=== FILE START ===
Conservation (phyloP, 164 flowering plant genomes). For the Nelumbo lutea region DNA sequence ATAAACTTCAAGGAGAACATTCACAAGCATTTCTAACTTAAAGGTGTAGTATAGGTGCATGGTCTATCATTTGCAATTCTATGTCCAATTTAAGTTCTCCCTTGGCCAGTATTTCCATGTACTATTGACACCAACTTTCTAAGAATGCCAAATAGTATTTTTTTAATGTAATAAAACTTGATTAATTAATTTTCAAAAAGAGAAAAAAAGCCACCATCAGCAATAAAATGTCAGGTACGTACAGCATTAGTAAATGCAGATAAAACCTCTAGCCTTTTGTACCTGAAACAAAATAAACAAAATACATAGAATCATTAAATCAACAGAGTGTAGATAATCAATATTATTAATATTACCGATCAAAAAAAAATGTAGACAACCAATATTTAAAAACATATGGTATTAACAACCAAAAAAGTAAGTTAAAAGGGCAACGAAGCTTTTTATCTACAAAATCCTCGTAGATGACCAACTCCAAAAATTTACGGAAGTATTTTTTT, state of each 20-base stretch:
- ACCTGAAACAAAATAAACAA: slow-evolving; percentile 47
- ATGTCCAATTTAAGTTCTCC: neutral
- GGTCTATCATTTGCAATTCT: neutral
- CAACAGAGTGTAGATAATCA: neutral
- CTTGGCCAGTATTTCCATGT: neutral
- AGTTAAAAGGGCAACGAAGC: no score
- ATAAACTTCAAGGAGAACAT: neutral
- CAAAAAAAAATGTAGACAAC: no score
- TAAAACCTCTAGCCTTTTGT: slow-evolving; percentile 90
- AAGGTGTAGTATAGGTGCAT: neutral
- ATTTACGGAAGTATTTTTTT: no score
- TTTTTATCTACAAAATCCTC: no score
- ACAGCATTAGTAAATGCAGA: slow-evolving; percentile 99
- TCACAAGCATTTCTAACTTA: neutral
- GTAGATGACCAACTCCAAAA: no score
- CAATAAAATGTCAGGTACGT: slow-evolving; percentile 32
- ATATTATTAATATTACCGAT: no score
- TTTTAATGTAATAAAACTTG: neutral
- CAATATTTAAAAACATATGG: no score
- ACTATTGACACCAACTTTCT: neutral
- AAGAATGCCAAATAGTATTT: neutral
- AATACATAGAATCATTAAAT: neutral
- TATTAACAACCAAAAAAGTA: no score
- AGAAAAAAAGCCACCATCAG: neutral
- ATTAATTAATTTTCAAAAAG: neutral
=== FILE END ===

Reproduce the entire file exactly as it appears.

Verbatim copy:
Conservation (phyloP, 164 flowering plant genomes). For the Nelumbo lutea region DNA sequence ATAAACTTCAAGGAGAACATTCACAAGCATTTCTAACTTAAAGGTGTAGTATAGGTGCATGGTCTATCATTTGCAATTCTATGTCCAATTTAAGTTCTCCCTTGGCCAGTATTTCCATGTACTATTGACACCAACTTTCTAAGAATGCCAAATAGTATTTTTTTAATGTAATAAAACTTGATTAATTAATTTTCAAAAAGAGAAAAAAAGCCACCATCAGCAATAAAATGTCAGGTACGTACAGCATTAGTAAATGCAGATAAAACCTCTAGCCTTTTGTACCTGAAACAAAATAAACAAAATACATAGAATCATTAAATCAACAGAGTGTAGATAATCAATATTATTAATATTACCGATCAAAAAAAAATGTAGACAACCAATATTTAAAAACATATGGTATTAACAACCAAAAAAGTAAGTTAAAAGGGCAACGAAGCTTTTTATCTACAAAATCCTCGTAGATGACCAACTCCAAAAATTTACGGAAGTATTTTTTT, state of each 20-base stretch:
- ACCTGAAACAAAATAAACAA: slow-evolving; percentile 47
- ATGTCCAATTTAAGTTCTCC: neutral
- GGTCTATCATTTGCAATTCT: neutral
- CAACAGAGTGTAGATAATCA: neutral
- CTTGGCCAGTATTTCCATGT: neutral
- AGTTAAAAGGGCAACGAAGC: no score
- ATAAACTTCAAGGAGAACAT: neutral
- CAAAAAAAAATGTAGACAAC: no score
- TAAAACCTCTAGCCTTTTGT: slow-evolving; percentile 90
- AAGGTGTAGTATAGGTGCAT: neutral
- ATTTACGGAAGTATTTTTTT: no score
- TTTTTATCTACAAAATCCTC: no score
- ACAGCATTAGTAAATGCAGA: slow-evolving; percentile 99
- TCACAAGCATTTCTAACTTA: neutral
- GTAGATGACCAACTCCAAAA: no score
- CAATAAAATGTCAGGTACGT: slow-evolving; percentile 32
- ATATTATTAATATTACCGAT: no score
- TTTTAATGTAATAAAACTTG: neutral
- CAATATTTAAAAACATATGG: no score
- ACTATTGACACCAACTTTCT: neutral
- AAGAATGCCAAATAGTATTT: neutral
- AATACATAGAATCATTAAAT: neutral
- TATTAACAACCAAAAAAGTA: no score
- AGAAAAAAAGCCACCATCAG: neutral
- ATTAATTAATTTTCAAAAAG: neutral